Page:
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Africa needs to strategise to combat terrorism

Opinion & Analysis
Terror attacks

TERRORISM has continued to alarmingly spread throughout Africa and its causes are not simple or universal. It is, therefore, crucial to understand the complexity of the menace before talking about its proliferation on the continent.

For a start, the word terrorism is difficult to define. Certain African countries may be accused of engaging in terrorism if the term refers to use of force and intimidation against civilians. Western officials frequently use this term to impose order on very fractious, fluid situations.

This can be problematic since labelling insurgent organisations terrorists makes it difficult for governments to defuse tensions and reach amicable solutions with insurgent groups.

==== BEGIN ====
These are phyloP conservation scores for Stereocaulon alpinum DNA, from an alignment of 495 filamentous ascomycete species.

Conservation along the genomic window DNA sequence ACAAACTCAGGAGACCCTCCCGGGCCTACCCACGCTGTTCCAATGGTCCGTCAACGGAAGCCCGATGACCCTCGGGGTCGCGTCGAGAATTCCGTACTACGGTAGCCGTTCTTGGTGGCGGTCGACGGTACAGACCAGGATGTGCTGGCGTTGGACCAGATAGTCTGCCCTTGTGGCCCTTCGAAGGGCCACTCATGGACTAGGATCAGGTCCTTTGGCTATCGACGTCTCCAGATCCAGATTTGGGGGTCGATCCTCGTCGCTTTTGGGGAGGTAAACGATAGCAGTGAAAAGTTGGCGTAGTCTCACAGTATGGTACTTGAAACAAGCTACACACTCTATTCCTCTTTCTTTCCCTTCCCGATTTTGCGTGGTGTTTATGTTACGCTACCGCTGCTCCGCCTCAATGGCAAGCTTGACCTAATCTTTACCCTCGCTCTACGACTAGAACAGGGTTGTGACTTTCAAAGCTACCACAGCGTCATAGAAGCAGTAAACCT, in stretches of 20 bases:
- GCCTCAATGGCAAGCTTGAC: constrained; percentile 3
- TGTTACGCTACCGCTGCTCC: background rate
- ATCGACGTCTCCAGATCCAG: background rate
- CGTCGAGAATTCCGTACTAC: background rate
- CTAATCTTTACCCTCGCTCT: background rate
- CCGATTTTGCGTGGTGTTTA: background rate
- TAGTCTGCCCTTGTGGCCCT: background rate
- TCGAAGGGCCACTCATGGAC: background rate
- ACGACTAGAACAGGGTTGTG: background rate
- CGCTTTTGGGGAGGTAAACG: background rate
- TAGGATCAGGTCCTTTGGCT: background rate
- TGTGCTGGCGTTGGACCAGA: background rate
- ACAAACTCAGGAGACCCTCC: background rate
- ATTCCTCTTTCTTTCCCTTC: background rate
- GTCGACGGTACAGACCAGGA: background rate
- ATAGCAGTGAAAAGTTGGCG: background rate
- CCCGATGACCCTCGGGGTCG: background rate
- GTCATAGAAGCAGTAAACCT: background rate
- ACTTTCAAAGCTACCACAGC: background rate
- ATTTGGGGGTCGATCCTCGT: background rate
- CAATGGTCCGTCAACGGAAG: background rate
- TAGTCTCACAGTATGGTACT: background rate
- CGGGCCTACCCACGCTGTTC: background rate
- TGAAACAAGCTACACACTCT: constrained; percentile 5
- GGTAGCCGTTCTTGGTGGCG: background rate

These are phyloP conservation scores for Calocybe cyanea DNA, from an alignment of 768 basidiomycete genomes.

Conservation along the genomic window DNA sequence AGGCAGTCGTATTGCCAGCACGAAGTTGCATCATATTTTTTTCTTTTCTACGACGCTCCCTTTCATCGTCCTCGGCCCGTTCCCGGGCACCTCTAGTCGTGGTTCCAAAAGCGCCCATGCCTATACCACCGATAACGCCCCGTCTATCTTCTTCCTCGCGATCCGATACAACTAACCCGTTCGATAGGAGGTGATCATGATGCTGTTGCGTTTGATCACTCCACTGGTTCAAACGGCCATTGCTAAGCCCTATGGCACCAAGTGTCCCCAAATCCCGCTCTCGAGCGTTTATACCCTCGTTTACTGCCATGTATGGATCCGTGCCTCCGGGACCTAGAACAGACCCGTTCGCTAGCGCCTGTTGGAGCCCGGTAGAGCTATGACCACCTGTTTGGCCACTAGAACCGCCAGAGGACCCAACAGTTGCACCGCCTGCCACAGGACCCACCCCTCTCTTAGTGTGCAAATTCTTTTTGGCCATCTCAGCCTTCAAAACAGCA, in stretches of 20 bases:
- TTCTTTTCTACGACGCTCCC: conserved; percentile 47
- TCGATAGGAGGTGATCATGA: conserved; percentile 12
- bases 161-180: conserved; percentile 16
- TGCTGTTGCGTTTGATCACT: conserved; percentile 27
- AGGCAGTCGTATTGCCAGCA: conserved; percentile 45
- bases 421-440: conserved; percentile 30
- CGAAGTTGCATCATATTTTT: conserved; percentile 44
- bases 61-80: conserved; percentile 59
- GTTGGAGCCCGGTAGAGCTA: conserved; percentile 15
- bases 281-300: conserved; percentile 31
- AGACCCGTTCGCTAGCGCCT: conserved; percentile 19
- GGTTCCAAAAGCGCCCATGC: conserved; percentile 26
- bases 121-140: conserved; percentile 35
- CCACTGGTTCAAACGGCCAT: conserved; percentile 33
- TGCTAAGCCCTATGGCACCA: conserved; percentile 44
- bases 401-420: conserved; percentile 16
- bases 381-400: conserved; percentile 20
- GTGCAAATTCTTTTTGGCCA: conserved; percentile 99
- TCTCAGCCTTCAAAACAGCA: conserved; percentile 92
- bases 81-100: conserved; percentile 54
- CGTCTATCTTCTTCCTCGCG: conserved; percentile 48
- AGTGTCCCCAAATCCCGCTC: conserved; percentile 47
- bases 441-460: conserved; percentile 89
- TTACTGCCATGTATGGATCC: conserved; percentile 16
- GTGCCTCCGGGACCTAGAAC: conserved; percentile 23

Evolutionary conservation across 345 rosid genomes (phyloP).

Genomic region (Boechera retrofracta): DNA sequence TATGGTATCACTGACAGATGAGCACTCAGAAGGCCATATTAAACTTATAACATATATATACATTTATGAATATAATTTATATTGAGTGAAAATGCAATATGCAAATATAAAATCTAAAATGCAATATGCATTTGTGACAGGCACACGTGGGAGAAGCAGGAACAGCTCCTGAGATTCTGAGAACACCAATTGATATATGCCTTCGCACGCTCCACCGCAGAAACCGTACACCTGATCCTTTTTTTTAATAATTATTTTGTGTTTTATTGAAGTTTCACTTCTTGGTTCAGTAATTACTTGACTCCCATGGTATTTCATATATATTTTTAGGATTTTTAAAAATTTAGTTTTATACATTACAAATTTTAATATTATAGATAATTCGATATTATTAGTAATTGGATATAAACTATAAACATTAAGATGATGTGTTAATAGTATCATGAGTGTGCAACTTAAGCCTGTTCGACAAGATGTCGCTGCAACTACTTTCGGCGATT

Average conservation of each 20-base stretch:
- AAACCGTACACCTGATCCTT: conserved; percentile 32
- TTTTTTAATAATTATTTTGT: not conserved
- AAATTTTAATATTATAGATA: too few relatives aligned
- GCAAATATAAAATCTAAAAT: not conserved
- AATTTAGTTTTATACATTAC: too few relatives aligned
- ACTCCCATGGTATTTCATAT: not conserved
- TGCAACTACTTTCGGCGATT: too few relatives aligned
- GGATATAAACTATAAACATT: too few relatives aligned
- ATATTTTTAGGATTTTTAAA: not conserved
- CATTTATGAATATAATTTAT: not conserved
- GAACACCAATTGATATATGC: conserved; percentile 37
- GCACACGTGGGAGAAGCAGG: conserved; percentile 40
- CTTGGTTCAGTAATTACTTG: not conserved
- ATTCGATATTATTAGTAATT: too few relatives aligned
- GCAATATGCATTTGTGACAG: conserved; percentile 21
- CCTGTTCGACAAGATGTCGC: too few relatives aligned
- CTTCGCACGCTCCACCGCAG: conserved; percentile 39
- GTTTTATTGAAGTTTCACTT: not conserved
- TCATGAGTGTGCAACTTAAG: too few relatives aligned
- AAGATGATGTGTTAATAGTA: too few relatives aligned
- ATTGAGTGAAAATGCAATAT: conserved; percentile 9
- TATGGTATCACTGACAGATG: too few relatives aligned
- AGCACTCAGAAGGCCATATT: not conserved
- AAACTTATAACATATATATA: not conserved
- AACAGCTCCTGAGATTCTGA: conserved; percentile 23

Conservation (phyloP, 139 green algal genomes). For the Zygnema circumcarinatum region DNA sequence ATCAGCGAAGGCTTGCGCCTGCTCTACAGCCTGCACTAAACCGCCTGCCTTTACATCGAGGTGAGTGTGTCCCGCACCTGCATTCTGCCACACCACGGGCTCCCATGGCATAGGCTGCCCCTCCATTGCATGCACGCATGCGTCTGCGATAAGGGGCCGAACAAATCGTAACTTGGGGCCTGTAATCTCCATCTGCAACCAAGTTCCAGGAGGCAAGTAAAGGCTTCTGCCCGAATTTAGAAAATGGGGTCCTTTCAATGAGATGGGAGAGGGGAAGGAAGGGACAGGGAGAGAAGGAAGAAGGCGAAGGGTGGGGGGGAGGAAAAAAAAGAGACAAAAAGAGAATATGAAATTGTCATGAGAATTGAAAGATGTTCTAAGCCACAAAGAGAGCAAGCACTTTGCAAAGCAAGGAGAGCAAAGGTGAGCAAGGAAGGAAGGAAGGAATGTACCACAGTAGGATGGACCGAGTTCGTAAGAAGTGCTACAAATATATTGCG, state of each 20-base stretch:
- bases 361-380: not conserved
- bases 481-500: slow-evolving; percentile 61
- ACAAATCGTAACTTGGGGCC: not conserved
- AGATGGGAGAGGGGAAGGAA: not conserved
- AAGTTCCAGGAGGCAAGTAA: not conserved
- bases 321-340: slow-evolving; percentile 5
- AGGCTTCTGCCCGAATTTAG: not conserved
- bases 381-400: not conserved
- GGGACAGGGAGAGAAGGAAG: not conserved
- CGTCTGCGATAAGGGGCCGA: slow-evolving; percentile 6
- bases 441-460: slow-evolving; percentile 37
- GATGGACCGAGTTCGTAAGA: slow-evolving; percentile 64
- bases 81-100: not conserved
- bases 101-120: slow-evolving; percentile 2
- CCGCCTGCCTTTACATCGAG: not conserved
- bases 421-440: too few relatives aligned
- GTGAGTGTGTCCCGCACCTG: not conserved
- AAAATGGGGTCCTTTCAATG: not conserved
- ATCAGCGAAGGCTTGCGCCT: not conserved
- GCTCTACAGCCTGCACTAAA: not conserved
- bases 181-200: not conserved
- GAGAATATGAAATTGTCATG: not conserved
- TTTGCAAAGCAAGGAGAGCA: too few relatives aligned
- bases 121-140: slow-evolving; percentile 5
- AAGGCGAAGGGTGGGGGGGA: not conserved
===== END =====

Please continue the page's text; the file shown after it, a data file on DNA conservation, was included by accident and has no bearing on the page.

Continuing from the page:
Western nations’ opinions of terrorism in Africa have just recently shifted to emphasise Islamic Jihadism. Almost 200 people were killed by truck bombs at United States embassies in Nairobi, Kenya and Dar es Salaam, Tanzania in1998, which for the first time brought Al Qaeda to America citizens’ attention.

Since then, particularly in the wake of the September 11, 2001 terror attacks, a new narrative of a global jihadist threat has taken hold, occasionally driving the international community to get involved in local disputes that have little to do with international terrorism or religious indoctrination.

Due to terrorist group Boko Haram’s actions, Nigeria may have had the most infamous terrorist activity in West Africa during the 21st century.

Undoubtedly, terrorism needs to be combated because it brings lack of peace, injuries, death, trauma, destruction of infrastructure and economic and political instability.